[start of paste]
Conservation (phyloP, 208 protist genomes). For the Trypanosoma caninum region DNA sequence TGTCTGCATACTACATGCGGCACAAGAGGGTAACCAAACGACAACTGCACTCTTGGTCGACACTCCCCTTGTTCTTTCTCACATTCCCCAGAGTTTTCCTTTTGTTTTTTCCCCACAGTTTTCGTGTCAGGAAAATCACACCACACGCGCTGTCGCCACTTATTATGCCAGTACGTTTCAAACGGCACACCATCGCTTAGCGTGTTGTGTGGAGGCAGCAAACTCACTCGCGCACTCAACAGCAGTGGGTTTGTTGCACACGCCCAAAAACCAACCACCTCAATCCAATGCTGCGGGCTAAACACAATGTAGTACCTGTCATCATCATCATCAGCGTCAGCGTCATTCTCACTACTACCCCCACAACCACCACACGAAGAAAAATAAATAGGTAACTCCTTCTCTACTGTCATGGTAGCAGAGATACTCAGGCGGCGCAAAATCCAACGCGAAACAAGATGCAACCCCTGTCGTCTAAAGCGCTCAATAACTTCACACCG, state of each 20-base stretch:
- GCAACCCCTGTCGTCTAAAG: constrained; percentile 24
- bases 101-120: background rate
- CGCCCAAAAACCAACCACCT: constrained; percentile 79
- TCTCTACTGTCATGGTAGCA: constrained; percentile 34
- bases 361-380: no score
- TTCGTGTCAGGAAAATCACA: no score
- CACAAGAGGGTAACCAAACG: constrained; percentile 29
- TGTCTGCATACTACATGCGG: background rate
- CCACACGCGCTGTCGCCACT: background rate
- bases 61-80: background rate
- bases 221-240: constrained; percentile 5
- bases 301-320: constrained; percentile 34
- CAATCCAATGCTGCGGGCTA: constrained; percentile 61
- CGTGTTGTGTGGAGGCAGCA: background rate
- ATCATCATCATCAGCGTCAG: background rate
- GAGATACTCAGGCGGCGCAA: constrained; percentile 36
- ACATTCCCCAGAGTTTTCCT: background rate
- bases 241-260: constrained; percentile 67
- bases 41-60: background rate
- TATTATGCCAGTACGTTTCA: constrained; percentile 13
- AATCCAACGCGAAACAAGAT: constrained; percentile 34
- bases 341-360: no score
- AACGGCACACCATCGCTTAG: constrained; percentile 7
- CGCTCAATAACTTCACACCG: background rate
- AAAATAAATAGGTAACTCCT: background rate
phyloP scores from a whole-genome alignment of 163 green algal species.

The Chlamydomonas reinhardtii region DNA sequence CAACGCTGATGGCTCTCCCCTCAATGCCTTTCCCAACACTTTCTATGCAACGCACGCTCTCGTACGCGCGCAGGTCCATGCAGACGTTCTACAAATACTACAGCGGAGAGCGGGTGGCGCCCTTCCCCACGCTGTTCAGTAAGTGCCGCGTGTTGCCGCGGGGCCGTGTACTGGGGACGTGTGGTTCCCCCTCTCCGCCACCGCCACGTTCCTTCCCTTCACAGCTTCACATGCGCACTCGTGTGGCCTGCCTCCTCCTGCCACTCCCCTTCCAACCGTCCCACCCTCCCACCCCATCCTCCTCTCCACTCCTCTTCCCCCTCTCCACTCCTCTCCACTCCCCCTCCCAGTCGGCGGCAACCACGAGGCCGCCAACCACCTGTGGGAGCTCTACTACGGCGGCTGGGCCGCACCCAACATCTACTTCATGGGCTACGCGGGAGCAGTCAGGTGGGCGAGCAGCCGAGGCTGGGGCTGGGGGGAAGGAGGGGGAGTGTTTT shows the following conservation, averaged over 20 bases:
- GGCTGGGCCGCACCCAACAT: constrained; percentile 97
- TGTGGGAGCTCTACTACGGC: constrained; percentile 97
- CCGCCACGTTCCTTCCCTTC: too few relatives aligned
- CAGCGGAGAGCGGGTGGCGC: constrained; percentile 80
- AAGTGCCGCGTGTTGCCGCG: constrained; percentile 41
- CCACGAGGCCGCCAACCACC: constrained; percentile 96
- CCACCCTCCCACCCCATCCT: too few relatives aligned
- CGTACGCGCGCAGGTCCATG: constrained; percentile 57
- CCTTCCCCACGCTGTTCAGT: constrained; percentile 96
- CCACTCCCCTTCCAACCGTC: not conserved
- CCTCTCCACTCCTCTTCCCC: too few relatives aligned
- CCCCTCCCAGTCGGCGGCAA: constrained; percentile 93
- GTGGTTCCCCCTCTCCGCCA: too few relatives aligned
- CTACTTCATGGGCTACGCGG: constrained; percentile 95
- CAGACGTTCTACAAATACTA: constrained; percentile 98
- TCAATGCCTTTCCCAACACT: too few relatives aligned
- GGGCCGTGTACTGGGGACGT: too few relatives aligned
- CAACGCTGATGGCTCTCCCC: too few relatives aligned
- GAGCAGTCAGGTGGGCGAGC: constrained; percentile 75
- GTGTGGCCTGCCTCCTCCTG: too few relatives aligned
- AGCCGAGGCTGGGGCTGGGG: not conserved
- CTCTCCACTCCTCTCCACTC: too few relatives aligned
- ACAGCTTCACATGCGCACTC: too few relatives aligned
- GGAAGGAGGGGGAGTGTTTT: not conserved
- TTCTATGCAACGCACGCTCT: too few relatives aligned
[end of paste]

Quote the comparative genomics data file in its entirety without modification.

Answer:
Conservation (phyloP, 208 protist genomes). For the Trypanosoma caninum region DNA sequence TGTCTGCATACTACATGCGGCACAAGAGGGTAACCAAACGACAACTGCACTCTTGGTCGACACTCCCCTTGTTCTTTCTCACATTCCCCAGAGTTTTCCTTTTGTTTTTTCCCCACAGTTTTCGTGTCAGGAAAATCACACCACACGCGCTGTCGCCACTTATTATGCCAGTACGTTTCAAACGGCACACCATCGCTTAGCGTGTTGTGTGGAGGCAGCAAACTCACTCGCGCACTCAACAGCAGTGGGTTTGTTGCACACGCCCAAAAACCAACCACCTCAATCCAATGCTGCGGGCTAAACACAATGTAGTACCTGTCATCATCATCATCAGCGTCAGCGTCATTCTCACTACTACCCCCACAACCACCACACGAAGAAAAATAAATAGGTAACTCCTTCTCTACTGTCATGGTAGCAGAGATACTCAGGCGGCGCAAAATCCAACGCGAAACAAGATGCAACCCCTGTCGTCTAAAGCGCTCAATAACTTCACACCG, state of each 20-base stretch:
- GCAACCCCTGTCGTCTAAAG: constrained; percentile 24
- bases 101-120: background rate
- CGCCCAAAAACCAACCACCT: constrained; percentile 79
- TCTCTACTGTCATGGTAGCA: constrained; percentile 34
- bases 361-380: no score
- TTCGTGTCAGGAAAATCACA: no score
- CACAAGAGGGTAACCAAACG: constrained; percentile 29
- TGTCTGCATACTACATGCGG: background rate
- CCACACGCGCTGTCGCCACT: background rate
- bases 61-80: background rate
- bases 221-240: constrained; percentile 5
- bases 301-320: constrained; percentile 34
- CAATCCAATGCTGCGGGCTA: constrained; percentile 61
- CGTGTTGTGTGGAGGCAGCA: background rate
- ATCATCATCATCAGCGTCAG: background rate
- GAGATACTCAGGCGGCGCAA: constrained; percentile 36
- ACATTCCCCAGAGTTTTCCT: background rate
- bases 241-260: constrained; percentile 67
- bases 41-60: background rate
- TATTATGCCAGTACGTTTCA: constrained; percentile 13
- AATCCAACGCGAAACAAGAT: constrained; percentile 34
- bases 341-360: no score
- AACGGCACACCATCGCTTAG: constrained; percentile 7
- CGCTCAATAACTTCACACCG: background rate
- AAAATAAATAGGTAACTCCT: background rate
phyloP scores from a whole-genome alignment of 163 green algal species.

The Chlamydomonas reinhardtii region DNA sequence CAACGCTGATGGCTCTCCCCTCAATGCCTTTCCCAACACTTTCTATGCAACGCACGCTCTCGTACGCGCGCAGGTCCATGCAGACGTTCTACAAATACTACAGCGGAGAGCGGGTGGCGCCCTTCCCCACGCTGTTCAGTAAGTGCCGCGTGTTGCCGCGGGGCCGTGTACTGGGGACGTGTGGTTCCCCCTCTCCGCCACCGCCACGTTCCTTCCCTTCACAGCTTCACATGCGCACTCGTGTGGCCTGCCTCCTCCTGCCACTCCCCTTCCAACCGTCCCACCCTCCCACCCCATCCTCCTCTCCACTCCTCTTCCCCCTCTCCACTCCTCTCCACTCCCCCTCCCAGTCGGCGGCAACCACGAGGCCGCCAACCACCTGTGGGAGCTCTACTACGGCGGCTGGGCCGCACCCAACATCTACTTCATGGGCTACGCGGGAGCAGTCAGGTGGGCGAGCAGCCGAGGCTGGGGCTGGGGGGAAGGAGGGGGAGTGTTTT shows the following conservation, averaged over 20 bases:
- GGCTGGGCCGCACCCAACAT: constrained; percentile 97
- TGTGGGAGCTCTACTACGGC: constrained; percentile 97
- CCGCCACGTTCCTTCCCTTC: too few relatives aligned
- CAGCGGAGAGCGGGTGGCGC: constrained; percentile 80
- AAGTGCCGCGTGTTGCCGCG: constrained; percentile 41
- CCACGAGGCCGCCAACCACC: constrained; percentile 96
- CCACCCTCCCACCCCATCCT: too few relatives aligned
- CGTACGCGCGCAGGTCCATG: constrained; percentile 57
- CCTTCCCCACGCTGTTCAGT: constrained; percentile 96
- CCACTCCCCTTCCAACCGTC: not conserved
- CCTCTCCACTCCTCTTCCCC: too few relatives aligned
- CCCCTCCCAGTCGGCGGCAA: constrained; percentile 93
- GTGGTTCCCCCTCTCCGCCA: too few relatives aligned
- CTACTTCATGGGCTACGCGG: constrained; percentile 95
- CAGACGTTCTACAAATACTA: constrained; percentile 98
- TCAATGCCTTTCCCAACACT: too few relatives aligned
- GGGCCGTGTACTGGGGACGT: too few relatives aligned
- CAACGCTGATGGCTCTCCCC: too few relatives aligned
- GAGCAGTCAGGTGGGCGAGC: constrained; percentile 75
- GTGTGGCCTGCCTCCTCCTG: too few relatives aligned
- AGCCGAGGCTGGGGCTGGGG: not conserved
- CTCTCCACTCCTCTCCACTC: too few relatives aligned
- ACAGCTTCACATGCGCACTC: too few relatives aligned
- GGAAGGAGGGGGAGTGTTTT: not conserved
- TTCTATGCAACGCACGCTCT: too few relatives aligned